Futures Join Green Finance Growth
Nasdaq has launched the first exchange-listed and environmental, social and governance compliant index futures, which could lead to other exchanges introducing similar products.
Last week Nasdaq introduced futures based on the OMXS30 ESG Responsible index, which was launched in July. This index is based on the 30 most traded securities on Nasdaq Stockholm with a systematic rule-based ESG screening developed with ISS-Ethix.
Alessandro Romani, head of European equity derivatives at Nasdaq, told Markets Media: “Since the launch approximately 40,000 contracts have traded, which is in line with our expectations and we are really happy with the volumes. We are leading the way and other exchanges may follow suit.”
Romani continued that the introduction of ESG futures has been driven by customer demand.
“Sustainable investing is advanced in the Nordics and we are witnessing a transformation in the financial industry,” he said.
The OMXS30ESG Index was developed in cooperation with Nordic asset managers, including Swedbank Robur.
Magnus Linder, responsible for derivative trading at Swedbank Robur, said in a statement: “Sustainability screening is applied in more and more funds, and we see a great need from our customers that we have sustainable investments – therefore we are pleased to see that Nasdaq is being responsive for customer needs and we think the OMXESG will be successful.”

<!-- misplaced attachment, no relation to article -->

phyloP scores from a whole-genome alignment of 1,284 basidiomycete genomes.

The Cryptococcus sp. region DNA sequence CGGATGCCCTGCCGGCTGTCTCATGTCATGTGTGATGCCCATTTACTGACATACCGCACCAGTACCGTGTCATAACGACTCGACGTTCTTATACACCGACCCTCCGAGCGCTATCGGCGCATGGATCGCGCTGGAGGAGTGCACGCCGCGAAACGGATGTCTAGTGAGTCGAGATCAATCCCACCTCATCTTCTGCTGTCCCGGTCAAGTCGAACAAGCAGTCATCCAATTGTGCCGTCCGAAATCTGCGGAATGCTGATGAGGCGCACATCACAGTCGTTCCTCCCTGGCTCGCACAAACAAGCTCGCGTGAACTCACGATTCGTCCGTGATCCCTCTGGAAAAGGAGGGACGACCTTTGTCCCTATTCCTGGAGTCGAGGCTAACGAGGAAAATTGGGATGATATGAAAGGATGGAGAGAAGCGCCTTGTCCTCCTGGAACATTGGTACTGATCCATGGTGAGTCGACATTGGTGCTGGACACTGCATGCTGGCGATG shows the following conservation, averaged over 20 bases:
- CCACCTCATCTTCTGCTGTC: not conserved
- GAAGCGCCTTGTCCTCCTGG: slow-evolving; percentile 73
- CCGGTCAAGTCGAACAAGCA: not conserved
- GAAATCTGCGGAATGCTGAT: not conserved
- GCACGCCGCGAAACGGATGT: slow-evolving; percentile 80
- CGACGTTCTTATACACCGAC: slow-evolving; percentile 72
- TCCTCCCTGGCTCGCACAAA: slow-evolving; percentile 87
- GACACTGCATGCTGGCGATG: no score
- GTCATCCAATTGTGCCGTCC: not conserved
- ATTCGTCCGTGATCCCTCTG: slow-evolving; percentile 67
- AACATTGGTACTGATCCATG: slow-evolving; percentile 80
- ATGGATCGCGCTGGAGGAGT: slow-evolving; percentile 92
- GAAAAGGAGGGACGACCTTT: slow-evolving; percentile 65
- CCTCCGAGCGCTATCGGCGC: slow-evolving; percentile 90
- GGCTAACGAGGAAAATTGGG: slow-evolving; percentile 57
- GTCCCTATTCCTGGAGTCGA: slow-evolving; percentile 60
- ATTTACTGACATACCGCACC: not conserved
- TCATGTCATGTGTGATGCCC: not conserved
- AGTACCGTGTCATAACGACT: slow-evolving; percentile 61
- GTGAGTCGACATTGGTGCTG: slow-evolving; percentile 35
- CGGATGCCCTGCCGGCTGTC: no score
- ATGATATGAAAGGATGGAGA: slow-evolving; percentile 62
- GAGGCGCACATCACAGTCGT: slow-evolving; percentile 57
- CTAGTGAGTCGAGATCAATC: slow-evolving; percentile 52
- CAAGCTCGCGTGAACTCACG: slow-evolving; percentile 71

The ESG futures trade on Nasdaq Stockholm but the exchange group also operates in other Nordic and Baltic markets. “We plan to construct ESG indexes in Finland and Denmark and then we will review the demand for futures,” said Romani.
He continued that Nasdaq is a global index provider so it is possible the firm could launch other ESG futures. “We are also developing a service to allow investors to construct futures on custom-made basket of stocks which are tailored to their own screening process,” added Romani.
WFE Sustainability Principles
In order to promote sustainable finance the World Federation of Exchanges, the industry group for exchanges and clearing houses, published a set of five principles this month.
A big step in the ongoing industry movement towards more sustainable and transparent mainstream capital markets with WFE's Principles for Sustainable Exchanges – https://t.co/J8Ab7wm25f pic.twitter.com/t6U5mb8vtF
— SSE Initiative (@SSEinitiative) October 4, 2018
The five principles state that exchanges will work to educate participants in the ecosystem about the importance of sustainability; promote the enhanced availability of investor relevant, decision-useful ESG information; encourage disclosure in accordance with widely accepted international standards and against science-based indicators; actively engage with stakeholders to advance the sustainable finance agenda and provide markets and products that support the scaling-up of sustainable finance and reorientation of financial flows.